Messier reports that while many shopping centers once avoided renting to churches, with a tighter economy they are now seeing it as advantageous. Not only will churches pay their rent, but they also bring traffic into the shopping center. "Retail spaces offer built in pad ready' sites with good access, and a lot of parking. Whenever you change the use of something you have to bring it to code for new use. That cost is usually pushed to the tenant. Make sure you know cost to occupy the building."

James Rosenlieb, principal architect with JDR Architects based in Riverside, Calif., counsels churches through zoning issues when looking at properties for adaptive reuse. "There are two important factors to consider. The first is parkingwhich is typically more of an issue for churches looking at warehouse complexes where the parking requirement is far less than the requirements for a church. The second is allowable uses. A Conditional Use Permit (CUP) can add months to the project schedule and cost."

Rosenlieb also finds that there are special master planning needs for churches with childcare centers and schools. "When adding a daycare, the code and state licensing for the operator have requirements, including separation from other uses," he says. "This could include separate entrances, separation of outdoor areas, and restricted areas for vehicular access."

Greenwood adds that it is important for churches to keep in mind that, even with an existing facility, they don't need it all on day one. "You can strategically grow into an envelope over time," he advises.


"We see many groups getting away from owning real estate. When you look at the cost of a mortgage, upkeep, etc., it is a tremendous cost," Messier reports. "The advantage to renting is that when the roof leaks, someone else takes care of it. However, the flip side is that there is a volunteer cost to mobilization. It is good for people to get involved, but over an extended period we see burn out."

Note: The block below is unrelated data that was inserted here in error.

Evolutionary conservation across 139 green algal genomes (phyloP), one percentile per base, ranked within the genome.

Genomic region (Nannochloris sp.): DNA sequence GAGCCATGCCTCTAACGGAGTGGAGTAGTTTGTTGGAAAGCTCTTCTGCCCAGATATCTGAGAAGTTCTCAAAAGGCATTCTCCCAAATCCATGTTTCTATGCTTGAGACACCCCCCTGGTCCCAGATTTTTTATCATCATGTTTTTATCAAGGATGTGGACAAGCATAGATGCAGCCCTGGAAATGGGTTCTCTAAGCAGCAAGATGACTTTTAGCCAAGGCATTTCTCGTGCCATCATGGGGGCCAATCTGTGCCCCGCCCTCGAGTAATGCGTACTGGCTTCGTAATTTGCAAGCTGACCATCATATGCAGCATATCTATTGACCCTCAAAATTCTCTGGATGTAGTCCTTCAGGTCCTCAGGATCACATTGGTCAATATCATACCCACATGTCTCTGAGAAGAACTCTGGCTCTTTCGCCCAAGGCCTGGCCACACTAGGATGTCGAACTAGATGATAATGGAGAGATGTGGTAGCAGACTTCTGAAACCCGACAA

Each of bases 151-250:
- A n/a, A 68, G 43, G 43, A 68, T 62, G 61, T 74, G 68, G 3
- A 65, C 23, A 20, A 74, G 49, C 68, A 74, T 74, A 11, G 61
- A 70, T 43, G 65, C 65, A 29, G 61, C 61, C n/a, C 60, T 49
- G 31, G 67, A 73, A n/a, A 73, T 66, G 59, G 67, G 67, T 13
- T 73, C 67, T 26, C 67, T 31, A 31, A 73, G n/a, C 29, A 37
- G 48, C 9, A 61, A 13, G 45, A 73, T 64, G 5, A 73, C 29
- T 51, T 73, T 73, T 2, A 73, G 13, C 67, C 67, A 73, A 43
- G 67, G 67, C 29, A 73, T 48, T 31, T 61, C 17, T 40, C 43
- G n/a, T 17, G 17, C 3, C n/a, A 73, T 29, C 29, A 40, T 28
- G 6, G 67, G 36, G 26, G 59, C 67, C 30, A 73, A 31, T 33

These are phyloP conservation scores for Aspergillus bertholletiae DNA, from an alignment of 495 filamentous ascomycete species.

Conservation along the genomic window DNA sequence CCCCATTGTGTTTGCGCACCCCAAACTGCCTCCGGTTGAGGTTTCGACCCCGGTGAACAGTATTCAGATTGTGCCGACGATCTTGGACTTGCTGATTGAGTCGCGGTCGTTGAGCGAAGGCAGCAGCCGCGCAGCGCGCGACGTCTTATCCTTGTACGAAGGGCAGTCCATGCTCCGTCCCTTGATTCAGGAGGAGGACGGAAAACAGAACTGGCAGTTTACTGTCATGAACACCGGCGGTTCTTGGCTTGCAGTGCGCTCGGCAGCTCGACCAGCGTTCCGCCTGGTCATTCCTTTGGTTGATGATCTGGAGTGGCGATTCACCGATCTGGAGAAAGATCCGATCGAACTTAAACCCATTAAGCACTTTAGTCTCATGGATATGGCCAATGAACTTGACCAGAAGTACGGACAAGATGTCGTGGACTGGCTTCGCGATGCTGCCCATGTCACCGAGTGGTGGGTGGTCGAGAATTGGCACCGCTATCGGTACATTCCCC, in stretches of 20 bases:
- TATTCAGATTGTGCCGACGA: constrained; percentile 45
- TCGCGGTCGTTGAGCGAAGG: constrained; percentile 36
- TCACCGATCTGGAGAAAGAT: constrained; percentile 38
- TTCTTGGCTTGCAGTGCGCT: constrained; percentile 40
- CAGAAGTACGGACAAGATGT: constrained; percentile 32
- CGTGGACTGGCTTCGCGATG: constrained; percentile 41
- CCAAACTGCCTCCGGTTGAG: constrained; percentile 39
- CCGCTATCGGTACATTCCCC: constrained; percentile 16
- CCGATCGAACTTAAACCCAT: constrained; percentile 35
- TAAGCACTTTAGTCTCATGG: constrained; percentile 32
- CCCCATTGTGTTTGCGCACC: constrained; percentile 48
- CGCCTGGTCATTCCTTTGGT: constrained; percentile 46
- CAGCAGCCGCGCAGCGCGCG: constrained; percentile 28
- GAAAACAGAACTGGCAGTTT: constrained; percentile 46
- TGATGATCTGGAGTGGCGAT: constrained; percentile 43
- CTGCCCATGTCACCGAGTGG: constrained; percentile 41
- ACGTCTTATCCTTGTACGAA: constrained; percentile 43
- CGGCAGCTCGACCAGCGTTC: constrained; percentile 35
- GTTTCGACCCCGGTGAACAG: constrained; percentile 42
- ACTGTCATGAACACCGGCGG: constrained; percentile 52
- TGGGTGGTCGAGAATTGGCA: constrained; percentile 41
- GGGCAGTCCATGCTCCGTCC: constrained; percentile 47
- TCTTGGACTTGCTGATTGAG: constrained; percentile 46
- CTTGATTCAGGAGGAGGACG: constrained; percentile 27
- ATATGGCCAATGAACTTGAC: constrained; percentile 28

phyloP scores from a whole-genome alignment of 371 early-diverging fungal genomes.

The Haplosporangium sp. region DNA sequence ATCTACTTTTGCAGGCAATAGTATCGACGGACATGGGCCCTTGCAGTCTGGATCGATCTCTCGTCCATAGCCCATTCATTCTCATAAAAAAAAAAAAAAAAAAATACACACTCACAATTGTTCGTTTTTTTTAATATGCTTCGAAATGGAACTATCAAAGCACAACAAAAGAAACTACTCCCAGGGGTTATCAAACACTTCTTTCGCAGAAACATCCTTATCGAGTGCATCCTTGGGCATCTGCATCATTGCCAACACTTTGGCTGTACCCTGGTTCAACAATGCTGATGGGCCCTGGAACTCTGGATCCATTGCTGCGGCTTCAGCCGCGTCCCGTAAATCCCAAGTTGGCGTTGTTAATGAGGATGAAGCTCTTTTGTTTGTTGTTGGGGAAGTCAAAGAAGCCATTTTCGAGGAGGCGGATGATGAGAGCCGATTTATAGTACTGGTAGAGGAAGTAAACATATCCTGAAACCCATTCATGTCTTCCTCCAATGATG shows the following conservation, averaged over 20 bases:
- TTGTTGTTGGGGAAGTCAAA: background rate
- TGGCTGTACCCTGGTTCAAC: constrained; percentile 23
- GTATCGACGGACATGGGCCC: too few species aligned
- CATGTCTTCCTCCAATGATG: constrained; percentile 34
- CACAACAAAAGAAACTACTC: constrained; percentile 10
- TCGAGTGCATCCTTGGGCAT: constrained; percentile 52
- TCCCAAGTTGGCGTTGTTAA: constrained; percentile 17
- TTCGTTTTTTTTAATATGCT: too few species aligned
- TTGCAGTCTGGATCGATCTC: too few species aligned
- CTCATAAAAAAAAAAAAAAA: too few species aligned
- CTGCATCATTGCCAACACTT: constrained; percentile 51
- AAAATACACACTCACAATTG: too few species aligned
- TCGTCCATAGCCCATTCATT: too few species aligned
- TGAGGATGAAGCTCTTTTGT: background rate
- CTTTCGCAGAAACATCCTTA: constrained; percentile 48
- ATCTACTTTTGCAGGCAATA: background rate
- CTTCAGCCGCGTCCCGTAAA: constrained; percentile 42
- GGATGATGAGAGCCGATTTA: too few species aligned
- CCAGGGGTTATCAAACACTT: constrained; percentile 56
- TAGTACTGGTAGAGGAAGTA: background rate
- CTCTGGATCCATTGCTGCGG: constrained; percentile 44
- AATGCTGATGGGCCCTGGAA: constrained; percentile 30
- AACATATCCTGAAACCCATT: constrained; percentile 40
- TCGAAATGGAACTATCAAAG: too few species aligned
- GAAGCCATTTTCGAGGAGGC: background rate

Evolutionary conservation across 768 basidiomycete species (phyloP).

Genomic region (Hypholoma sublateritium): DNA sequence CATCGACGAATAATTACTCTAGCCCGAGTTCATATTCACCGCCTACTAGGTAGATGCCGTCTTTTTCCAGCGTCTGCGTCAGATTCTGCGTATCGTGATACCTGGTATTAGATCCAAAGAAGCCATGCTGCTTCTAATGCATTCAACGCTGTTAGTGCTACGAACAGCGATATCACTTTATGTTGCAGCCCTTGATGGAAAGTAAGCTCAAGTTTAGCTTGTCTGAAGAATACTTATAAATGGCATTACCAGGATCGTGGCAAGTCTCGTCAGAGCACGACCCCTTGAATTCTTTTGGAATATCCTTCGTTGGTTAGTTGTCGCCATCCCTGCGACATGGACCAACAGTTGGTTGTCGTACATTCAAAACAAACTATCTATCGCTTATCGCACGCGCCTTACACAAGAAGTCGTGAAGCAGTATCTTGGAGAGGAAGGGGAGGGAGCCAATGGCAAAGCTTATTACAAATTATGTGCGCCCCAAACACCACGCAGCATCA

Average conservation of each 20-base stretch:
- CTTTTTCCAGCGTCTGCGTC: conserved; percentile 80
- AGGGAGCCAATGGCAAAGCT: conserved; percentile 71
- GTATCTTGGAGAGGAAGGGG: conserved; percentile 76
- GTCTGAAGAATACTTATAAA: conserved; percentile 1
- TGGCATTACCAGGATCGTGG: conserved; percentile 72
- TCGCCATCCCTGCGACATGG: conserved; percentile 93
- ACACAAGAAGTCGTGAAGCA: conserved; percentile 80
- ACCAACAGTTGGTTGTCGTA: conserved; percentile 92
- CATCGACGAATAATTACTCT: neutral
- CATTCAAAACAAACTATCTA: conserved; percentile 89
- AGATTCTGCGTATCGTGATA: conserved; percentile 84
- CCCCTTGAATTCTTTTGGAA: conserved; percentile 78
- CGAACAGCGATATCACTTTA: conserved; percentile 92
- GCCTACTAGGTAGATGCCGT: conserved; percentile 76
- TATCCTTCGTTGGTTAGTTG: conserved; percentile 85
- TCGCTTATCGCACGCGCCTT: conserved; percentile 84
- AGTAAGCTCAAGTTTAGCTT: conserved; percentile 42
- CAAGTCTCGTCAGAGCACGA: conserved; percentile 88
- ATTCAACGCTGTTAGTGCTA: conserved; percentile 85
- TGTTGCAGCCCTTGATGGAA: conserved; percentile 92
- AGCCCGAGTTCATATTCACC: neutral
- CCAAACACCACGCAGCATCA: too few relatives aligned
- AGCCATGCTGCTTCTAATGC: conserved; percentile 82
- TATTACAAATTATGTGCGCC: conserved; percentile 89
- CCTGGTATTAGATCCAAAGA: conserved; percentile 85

Greenwood notes that the changing culture of retail is freeing up already constructed facilities. "Consider how many stores in malls and big box stores are vacant. One of our church clients (Christ Fellowship West Palm Beach) is transforming a former mall anchor store into a new campus," he says. "Now they are mall tenants, which puts a whole new spin on master planning for churches. The church has to consider building use strategies and retail functions they can offer that are in harmony with the mallthings like a bookstore and a coffee shop to create the transition from the church to the spaces where the general public is."

Adams notes this: "[Church leaders] today seem more involved in branding their church. Churches feel the need to set themselves apart from other groups. There is a great deal of effort put into impressive websites, logos, [taglines], church colors, t-shirts and other elementswhat was once considered corporate marketing. The church colors [that] appear on everything from the website and logo now carry over into the interior and sometimes exterior of the facility. This is often revamped or started when a church embarks on a new master plan. Churches have embraced this type of brandingand tie it into their identity and what they represent."

Strickland sees that technology for multisite has changed the game. "We have worked with churches that have postponed additions that were to include larger worship centers. As an alternative to accommodate growth they have planned for simulcast venues on the campus so more seating is available without the expense of a new facility."

"There is no build it and they will come,'" concludes Messier. "If you aren’t doing it now, you aren’t going to do it when you have a new building. Be careful that you don’t allow your real estate to become a driving factor. Real estate is a tool to facilitate ministry. It isn't the ministry itself."